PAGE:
NRS534 Foundations of Palliative Care Nursing (8)

The principles, policy and standards of palliative care for patients, families and carers across the lifespan and in a variety of settings will provide a framework for learning in this subject. This will include care of Aboriginal and Torres Strait Islander Peoples and people from other cultural groups in the palliative care setting. Foundational knowledge about the scientific basis of cancer and the principles of cure, control and palliation will be explored. Sensitive and complex communication strategies underpinning nursing practice will be further developed in this subject. Ethical and legal issues involving quality of life and societal expectations of health care will be critically examined. A collaborative competency based learning contract will be developed in consultation with the subject coordinator and the clinical mentor and will be based on the subject learning outcomes and the Competency Standards for Specialist Palliative Care Nursing Practice. Students undertaking this subject will negotiate mentoring from a suitably qualified health professional to practice advanced nursing competencies and if necessary negotiate with their employer to work for a specified time to meet their learning objectives in the subject.

No offerings have been identified for this subject in 2020.

Where differences exist between the Handbook and the SAL, the SAL should be taken as containing the correct subject offering details.

Subject Information

Grading System

HD/FL

Duration

One session

School

School of Nursing, Midwifery and Indigenous Health

Enrolment Restrictions

Master of Nursing

Master of Clinical Nursing (Nurse Practitioner)

Assumed Knowledge

Registered nurse knowledge and experience.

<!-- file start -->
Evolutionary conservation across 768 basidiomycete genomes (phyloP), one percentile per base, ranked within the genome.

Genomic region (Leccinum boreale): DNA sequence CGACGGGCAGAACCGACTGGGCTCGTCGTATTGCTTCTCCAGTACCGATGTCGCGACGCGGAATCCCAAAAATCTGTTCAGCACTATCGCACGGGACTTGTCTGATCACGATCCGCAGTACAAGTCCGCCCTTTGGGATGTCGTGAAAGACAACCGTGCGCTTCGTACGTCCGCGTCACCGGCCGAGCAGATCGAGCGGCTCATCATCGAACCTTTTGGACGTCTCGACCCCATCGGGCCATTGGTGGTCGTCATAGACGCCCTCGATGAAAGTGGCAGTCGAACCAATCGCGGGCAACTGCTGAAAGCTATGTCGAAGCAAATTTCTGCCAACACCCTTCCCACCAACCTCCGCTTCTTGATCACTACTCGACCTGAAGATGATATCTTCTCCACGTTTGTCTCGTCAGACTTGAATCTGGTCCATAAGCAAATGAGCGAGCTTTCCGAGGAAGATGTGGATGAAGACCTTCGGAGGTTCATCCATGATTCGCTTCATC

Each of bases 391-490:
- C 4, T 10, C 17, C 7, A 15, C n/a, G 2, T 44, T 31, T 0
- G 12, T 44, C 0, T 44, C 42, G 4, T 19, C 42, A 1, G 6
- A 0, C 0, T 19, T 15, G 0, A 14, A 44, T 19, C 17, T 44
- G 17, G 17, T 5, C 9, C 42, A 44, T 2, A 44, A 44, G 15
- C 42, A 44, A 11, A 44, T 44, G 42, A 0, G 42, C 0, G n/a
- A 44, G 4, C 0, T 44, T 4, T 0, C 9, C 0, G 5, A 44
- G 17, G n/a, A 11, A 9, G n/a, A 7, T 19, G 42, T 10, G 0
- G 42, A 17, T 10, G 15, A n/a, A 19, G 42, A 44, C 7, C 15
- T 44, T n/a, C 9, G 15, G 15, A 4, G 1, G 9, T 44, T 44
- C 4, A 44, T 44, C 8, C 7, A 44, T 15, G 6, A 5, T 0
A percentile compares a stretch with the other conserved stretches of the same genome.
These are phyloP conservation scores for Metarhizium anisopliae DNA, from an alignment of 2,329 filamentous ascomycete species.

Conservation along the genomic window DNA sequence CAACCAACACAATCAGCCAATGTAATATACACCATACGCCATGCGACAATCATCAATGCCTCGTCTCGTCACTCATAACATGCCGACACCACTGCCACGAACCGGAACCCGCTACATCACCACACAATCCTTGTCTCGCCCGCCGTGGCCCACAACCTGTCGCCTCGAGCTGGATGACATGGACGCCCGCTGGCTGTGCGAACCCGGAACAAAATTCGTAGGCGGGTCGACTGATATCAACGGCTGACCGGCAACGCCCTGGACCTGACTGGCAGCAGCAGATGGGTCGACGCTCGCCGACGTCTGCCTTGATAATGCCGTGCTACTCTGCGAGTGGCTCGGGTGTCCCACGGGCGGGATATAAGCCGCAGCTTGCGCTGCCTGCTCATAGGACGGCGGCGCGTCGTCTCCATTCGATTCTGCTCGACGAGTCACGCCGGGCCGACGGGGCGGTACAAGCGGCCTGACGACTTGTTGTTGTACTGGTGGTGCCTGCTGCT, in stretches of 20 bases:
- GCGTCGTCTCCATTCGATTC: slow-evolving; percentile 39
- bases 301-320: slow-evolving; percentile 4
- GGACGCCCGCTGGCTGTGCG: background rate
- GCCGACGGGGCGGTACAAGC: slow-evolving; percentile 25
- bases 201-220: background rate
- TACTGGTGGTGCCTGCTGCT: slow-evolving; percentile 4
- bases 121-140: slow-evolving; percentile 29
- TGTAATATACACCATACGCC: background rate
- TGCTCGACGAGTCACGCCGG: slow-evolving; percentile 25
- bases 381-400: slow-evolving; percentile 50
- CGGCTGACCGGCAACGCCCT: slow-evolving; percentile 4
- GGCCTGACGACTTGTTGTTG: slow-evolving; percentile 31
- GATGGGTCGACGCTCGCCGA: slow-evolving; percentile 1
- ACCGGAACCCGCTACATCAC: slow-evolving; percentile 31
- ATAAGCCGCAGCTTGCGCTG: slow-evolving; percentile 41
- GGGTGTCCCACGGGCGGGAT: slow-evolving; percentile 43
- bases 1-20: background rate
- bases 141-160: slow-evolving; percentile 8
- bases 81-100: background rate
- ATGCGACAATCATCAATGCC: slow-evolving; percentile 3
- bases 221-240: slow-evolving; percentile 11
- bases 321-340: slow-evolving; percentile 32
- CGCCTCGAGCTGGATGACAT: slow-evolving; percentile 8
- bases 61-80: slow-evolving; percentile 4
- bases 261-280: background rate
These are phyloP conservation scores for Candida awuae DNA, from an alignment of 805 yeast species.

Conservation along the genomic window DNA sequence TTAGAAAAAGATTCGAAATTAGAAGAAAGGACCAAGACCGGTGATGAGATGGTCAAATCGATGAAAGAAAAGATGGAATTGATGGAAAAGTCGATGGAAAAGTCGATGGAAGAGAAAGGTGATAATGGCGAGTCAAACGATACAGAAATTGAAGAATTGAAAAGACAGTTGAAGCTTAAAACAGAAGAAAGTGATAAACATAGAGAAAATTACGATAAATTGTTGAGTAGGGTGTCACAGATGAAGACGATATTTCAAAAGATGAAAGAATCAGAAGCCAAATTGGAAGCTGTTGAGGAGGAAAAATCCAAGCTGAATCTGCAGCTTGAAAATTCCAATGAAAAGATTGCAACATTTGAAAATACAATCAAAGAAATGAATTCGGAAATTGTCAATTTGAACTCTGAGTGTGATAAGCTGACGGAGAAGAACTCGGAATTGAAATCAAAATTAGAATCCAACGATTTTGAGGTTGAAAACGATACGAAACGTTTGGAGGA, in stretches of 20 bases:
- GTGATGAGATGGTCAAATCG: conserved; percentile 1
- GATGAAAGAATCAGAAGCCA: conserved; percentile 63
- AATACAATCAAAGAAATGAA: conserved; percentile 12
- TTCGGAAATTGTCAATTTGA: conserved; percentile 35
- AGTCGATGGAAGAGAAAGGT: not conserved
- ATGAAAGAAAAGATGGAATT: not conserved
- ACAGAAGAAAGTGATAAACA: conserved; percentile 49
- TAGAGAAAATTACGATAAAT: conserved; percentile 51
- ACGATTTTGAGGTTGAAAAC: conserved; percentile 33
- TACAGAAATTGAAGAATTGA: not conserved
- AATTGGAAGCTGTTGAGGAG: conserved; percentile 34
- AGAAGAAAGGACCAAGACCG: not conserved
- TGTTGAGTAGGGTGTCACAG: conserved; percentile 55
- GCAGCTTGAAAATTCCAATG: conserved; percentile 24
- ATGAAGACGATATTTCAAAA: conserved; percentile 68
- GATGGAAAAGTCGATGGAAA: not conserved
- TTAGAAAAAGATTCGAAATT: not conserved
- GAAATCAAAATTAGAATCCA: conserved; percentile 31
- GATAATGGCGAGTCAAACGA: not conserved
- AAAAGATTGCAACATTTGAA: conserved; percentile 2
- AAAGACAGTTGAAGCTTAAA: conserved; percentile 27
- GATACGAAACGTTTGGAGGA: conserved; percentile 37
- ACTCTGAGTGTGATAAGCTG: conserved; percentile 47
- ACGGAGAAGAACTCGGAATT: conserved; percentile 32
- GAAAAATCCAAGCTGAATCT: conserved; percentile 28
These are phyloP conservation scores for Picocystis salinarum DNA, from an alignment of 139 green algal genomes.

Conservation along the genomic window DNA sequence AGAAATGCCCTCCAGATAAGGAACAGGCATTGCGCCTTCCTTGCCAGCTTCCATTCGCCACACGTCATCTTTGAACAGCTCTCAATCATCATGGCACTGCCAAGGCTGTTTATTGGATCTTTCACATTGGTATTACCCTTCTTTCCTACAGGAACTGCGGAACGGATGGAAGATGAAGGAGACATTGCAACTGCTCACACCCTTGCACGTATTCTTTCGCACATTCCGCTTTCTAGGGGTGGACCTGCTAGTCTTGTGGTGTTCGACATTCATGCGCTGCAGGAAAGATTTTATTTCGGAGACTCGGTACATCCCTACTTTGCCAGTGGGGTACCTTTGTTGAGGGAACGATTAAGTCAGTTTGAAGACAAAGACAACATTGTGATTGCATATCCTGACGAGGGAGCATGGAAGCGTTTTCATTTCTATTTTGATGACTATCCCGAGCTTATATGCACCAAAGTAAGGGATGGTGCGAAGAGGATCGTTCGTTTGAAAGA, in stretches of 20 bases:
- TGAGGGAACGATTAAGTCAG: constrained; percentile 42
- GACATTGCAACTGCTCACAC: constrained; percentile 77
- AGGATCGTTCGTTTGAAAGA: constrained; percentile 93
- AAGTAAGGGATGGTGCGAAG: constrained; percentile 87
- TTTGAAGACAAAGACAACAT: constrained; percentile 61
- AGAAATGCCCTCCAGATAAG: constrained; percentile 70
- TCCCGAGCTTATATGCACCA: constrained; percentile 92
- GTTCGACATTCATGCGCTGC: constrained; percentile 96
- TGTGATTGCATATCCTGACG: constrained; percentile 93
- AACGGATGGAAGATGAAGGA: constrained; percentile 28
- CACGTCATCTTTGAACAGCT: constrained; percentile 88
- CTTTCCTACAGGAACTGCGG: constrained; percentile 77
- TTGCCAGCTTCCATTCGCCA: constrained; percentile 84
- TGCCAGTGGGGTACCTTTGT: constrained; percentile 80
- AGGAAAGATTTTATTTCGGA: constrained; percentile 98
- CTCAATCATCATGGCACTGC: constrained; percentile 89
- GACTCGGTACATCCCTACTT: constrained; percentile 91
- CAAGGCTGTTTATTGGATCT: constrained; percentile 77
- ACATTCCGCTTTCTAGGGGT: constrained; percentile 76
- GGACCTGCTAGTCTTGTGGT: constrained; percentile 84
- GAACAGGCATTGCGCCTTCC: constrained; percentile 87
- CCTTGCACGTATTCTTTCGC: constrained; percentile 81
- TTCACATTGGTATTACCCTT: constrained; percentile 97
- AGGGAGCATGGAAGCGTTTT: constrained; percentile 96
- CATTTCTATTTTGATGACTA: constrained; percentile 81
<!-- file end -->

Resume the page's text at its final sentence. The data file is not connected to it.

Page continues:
Learning Outcomes

Upon successful completion of this subject, students should:
  • be able to compare and contrast differing models for the provision of palliative care to patients across the lifespan.
  • be able to critically appraise the principles, policy and standards of palliative care.
  • be able to provide culturally respectful palliative care for Aboriginal and Torres Strait Islander Peoples and people from other cultural groups.
  • be able to investigate the principles involved in facilitating decision making and empowerment of the person and their carers.
  • be able to identify and analyse the scientific basis of cancer, the pathophysiology of cancer and carcinogenesis.
  • be able to identify and appraise the principles of palliation.
  • be able to investigate current models of communication and apply these models of communication skills to simulated clinical scenarios.
  • be able to competently apply communication skills for complex situations involving patients, family and carers.
  • be able to actively participate in negotiation and leadership skills co-ordinating inter professional teams.
  • be able to identify issues in palliative care across the lifespan
  • be able to critically appraise the current ethical and legal debates, societal values and expectations of health care.
  • to be able to understand the role of palliation for persons with a life shortening illness including those with a diagnosis of dementia and their carers

Syllabus

This subject will cover the following topics:
  • Models of care
  • Principles, policy and standards of palliative care.
  • Palliative care for Aboriginal and Torres Strait Islander Peoples.
  • Understanding cancer, pathophysiology and carcinogenesis.
  • Core treatment modalities and decision making determinants.
  • Ethical and legal issues.
  • Communication.

Workplace Learning

This subject contains a 5 days Compulsory Workplace Learning component.

Students will be mentored in their clinical practice by an experienced advanced nurse and / or physician for 40 hours (5 days) of supervised practice. A collaborative competency based learning contract will support their advancing practice.

The information contained in the CSU Handbook was accurate at the date of publication: January 2020. The University reserves the right to vary the information at any time without notice.

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